Tel Aviv Ranks 104th on 2019 Quality of Life Index Topped by Vienna

The 10 cities at the bottom of the 231-city list were unchanged, with Baghdad ranked last, followed by Bangui in the Central African Republic and Yemen's capital Sanaa

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Traffic near Tel Aviv, September 2016
Traffic near Tel Aviv, September 2016Credit: Moti Milrod

The Austrian capital Vienna has topped Mercer's index of most liveable cities for the 10th year in a row. Tel Aviv placed a mediocre 104th, just above Muscat in Oman and below China's Shanghai. Jerusalem is not included on the list.

Known by tourists for its imperial past, gilded palaces and classical music, the city of 1.9 million is also nicknamed "red Vienna" for having long been run by the political left, with cheap public services and abundant social housing.

Being medium-sized, safe and relatively green are some of the features it shares with second-placed Zurich, a much more expensive city and major financial centre, as well as with Auckland, Munich and Vancouver, which came joint third.

Those top five cities in consulting firm Mercer's 2019 Quality of Living Ranking published on Wednesday were unchanged from last year's edition, though Vancouver rose to joint third from fifth.

"Quality of living is determined by many factors, from access to public transport and traffic congestion levels, to the availability of housing and international schools, to a city's cultural scene," Mercer said in a statement, without specifying how Vienna keeps edging out Zurich.

Mercer says it looks at 39 factors grouped under 10 headings such as "political and social environment" and "recreation".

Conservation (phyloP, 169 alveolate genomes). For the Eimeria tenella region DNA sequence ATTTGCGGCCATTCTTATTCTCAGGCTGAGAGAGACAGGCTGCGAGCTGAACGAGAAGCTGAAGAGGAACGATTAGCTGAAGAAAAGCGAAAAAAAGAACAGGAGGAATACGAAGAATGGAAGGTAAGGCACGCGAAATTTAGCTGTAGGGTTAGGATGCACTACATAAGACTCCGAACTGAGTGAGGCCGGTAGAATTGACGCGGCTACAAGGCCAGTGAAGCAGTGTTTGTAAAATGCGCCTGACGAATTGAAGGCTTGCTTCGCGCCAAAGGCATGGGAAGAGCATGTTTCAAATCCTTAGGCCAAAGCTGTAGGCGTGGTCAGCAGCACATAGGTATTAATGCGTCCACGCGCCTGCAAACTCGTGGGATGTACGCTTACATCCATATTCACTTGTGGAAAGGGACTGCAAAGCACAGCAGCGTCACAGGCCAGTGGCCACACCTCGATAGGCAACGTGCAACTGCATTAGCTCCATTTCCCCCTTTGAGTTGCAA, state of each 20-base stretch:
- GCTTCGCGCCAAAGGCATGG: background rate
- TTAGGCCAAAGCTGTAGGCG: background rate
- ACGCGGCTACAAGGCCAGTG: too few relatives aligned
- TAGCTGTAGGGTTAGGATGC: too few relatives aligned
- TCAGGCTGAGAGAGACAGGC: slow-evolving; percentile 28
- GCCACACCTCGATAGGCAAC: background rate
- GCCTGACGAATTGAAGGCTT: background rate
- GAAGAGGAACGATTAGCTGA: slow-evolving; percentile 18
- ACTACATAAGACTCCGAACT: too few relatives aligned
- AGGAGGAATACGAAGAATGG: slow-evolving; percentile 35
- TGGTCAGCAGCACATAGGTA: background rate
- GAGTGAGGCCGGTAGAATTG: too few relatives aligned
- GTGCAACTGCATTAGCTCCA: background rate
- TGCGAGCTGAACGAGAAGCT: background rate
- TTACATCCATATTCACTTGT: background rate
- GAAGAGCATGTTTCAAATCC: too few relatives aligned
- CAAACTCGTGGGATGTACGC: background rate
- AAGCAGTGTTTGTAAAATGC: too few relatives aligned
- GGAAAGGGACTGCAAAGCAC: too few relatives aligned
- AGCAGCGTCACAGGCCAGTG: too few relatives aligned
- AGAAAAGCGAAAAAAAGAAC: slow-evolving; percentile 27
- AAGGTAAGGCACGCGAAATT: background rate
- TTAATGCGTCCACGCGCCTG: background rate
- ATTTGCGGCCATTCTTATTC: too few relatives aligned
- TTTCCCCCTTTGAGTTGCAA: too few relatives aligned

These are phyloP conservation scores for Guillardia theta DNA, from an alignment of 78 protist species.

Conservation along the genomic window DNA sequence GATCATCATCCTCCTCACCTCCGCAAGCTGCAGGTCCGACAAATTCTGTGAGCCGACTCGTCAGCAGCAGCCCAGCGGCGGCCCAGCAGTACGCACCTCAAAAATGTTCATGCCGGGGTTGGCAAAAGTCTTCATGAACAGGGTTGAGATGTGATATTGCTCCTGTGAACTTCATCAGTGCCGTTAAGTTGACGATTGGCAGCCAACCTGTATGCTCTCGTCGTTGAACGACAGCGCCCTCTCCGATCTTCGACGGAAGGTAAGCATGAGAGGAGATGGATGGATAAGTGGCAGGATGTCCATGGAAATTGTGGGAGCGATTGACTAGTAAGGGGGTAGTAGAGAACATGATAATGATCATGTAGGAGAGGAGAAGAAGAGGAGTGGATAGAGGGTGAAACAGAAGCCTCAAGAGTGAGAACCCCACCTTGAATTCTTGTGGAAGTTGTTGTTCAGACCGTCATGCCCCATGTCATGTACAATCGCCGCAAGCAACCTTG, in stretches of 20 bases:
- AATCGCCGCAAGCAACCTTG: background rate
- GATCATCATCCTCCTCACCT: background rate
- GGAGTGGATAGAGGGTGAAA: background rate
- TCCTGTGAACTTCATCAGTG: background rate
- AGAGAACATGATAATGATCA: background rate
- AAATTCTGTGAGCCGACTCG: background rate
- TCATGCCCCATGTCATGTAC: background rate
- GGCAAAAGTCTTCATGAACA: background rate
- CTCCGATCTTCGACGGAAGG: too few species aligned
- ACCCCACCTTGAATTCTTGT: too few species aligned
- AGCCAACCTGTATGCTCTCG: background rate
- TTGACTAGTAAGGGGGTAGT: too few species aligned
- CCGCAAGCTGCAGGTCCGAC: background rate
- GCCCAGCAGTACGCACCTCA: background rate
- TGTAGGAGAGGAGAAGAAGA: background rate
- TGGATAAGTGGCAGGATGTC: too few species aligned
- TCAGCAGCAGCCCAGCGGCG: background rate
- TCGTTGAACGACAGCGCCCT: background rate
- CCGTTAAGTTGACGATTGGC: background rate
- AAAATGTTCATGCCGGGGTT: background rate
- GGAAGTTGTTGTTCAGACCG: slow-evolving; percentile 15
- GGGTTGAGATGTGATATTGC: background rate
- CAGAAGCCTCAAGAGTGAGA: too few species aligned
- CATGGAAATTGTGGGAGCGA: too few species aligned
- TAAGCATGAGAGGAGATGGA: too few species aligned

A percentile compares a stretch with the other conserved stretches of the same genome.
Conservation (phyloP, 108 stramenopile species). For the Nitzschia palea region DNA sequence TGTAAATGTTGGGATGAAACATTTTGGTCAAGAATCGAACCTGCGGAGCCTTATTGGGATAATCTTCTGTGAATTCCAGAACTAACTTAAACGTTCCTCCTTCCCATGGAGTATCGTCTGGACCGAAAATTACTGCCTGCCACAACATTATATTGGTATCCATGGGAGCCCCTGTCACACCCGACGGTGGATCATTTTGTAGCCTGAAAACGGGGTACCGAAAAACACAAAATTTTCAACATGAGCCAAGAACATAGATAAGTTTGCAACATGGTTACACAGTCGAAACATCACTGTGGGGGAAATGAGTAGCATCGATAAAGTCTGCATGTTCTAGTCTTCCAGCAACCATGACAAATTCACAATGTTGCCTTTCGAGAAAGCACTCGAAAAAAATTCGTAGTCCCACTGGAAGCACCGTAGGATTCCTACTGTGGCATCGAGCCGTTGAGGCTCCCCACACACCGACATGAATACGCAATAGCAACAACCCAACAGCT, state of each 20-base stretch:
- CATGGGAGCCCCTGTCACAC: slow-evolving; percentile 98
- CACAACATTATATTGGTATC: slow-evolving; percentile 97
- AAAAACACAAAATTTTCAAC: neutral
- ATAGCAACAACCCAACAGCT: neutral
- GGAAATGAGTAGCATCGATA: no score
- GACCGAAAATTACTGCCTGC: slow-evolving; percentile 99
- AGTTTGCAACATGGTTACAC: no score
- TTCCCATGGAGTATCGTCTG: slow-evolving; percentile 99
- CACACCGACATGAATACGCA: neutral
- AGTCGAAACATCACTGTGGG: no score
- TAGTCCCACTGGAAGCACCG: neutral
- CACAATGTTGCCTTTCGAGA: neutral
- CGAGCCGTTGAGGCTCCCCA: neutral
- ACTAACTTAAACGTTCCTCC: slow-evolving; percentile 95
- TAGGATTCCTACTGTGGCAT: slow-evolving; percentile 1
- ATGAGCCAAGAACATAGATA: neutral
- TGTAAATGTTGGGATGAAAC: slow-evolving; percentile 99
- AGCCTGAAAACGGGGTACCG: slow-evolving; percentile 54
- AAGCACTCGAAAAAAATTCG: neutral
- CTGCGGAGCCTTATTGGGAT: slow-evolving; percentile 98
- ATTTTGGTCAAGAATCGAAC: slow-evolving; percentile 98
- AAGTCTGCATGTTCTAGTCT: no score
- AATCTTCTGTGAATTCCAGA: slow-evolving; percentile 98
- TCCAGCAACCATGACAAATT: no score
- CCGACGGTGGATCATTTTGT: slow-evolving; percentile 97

The 10 cities at the bottom of the 231-city table were unchanged, with Baghdad ranked last, followed by Bangui in the Central African Republic and Yemen's capital Sanaa.

There were few big shifts but Caracas fell nine places to 202nd as Venezuela has suffered from hyperinflation, a shortage of basic goods and, more recently, a political crisis since opposition leader Juan Guaido assumed the interim presidency in January.

Mercer said Caracas "saw living standards drop following significant political and economic instability".

Its index, however, was based on data analysed between September and November 2018, meaning it did not take into account recent developments such as a massive blackout that has crippled oil exports and made already scarce food rot.

Brexit did not cause major movements among British cities. London remained the highest-ranked overall at 44th despite coming last in Britain in a separate personal safety ranking.

"In the UK, London remains ... the preferred centre for international business," Mercer said.

Dublin, which was ranked safer than any British city, rose one spot to 33rd overall, just above San Francisco - the highest ranked city in the U.S.

"Dublin ... has been the net beneficiary of tech, financial services and law firms relocating to the city," Mercer said, without elaborating.